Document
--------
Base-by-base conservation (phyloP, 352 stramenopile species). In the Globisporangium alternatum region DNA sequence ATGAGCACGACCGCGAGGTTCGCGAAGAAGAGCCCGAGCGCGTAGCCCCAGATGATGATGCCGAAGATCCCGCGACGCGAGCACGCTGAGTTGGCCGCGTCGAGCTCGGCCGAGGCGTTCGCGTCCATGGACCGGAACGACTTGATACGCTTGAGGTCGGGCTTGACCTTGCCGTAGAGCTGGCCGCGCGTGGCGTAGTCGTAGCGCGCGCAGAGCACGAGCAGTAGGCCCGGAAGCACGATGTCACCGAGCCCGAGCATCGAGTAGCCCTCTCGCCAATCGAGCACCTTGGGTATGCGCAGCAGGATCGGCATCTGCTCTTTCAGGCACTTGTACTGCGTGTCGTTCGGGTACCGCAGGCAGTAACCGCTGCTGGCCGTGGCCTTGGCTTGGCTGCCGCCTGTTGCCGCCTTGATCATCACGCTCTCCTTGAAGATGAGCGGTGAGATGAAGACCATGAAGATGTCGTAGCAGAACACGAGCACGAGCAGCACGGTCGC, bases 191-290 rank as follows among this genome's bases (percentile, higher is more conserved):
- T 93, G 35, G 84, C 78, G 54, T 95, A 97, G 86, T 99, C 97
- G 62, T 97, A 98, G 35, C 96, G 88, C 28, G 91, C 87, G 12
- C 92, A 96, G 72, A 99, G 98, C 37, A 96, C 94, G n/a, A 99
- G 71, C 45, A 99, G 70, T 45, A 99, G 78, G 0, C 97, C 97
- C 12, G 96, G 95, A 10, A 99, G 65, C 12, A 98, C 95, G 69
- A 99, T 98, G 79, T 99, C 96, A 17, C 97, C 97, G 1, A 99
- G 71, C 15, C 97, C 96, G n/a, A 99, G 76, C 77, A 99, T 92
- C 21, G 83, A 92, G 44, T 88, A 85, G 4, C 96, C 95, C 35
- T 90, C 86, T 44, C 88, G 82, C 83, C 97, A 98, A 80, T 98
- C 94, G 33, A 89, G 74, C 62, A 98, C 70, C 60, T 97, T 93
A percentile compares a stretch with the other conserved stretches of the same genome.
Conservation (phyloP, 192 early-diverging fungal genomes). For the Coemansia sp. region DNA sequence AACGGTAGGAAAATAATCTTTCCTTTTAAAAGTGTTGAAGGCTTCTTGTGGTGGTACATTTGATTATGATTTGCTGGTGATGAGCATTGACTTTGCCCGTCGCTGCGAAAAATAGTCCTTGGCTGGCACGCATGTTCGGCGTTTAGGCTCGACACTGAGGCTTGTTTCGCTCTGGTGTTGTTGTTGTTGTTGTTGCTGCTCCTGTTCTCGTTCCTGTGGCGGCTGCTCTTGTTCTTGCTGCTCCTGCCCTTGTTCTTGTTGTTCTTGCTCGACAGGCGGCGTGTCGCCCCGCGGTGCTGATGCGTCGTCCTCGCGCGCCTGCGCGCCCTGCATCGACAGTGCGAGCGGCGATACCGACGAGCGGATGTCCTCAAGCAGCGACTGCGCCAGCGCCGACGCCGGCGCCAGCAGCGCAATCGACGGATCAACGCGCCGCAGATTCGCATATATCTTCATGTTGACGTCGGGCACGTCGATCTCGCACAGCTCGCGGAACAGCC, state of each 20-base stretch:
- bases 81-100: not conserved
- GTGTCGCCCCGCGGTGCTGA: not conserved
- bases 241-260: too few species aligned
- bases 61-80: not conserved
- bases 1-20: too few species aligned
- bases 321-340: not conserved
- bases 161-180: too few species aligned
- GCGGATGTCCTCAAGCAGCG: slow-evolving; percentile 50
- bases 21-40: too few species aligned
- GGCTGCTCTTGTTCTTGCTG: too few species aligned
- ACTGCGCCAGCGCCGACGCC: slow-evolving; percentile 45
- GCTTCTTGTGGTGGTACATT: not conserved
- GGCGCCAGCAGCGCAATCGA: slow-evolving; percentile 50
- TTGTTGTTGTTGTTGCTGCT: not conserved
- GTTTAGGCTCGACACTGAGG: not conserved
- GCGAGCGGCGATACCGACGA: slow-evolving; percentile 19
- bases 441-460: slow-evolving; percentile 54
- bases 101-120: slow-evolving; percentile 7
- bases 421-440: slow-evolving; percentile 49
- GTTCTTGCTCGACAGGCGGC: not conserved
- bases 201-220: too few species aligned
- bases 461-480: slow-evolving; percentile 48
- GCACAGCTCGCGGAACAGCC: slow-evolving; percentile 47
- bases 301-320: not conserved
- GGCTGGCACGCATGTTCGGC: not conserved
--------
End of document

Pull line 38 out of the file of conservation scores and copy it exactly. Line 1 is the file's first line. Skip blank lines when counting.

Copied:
- GGCTGGCACGCATGTTCGGC: not conserved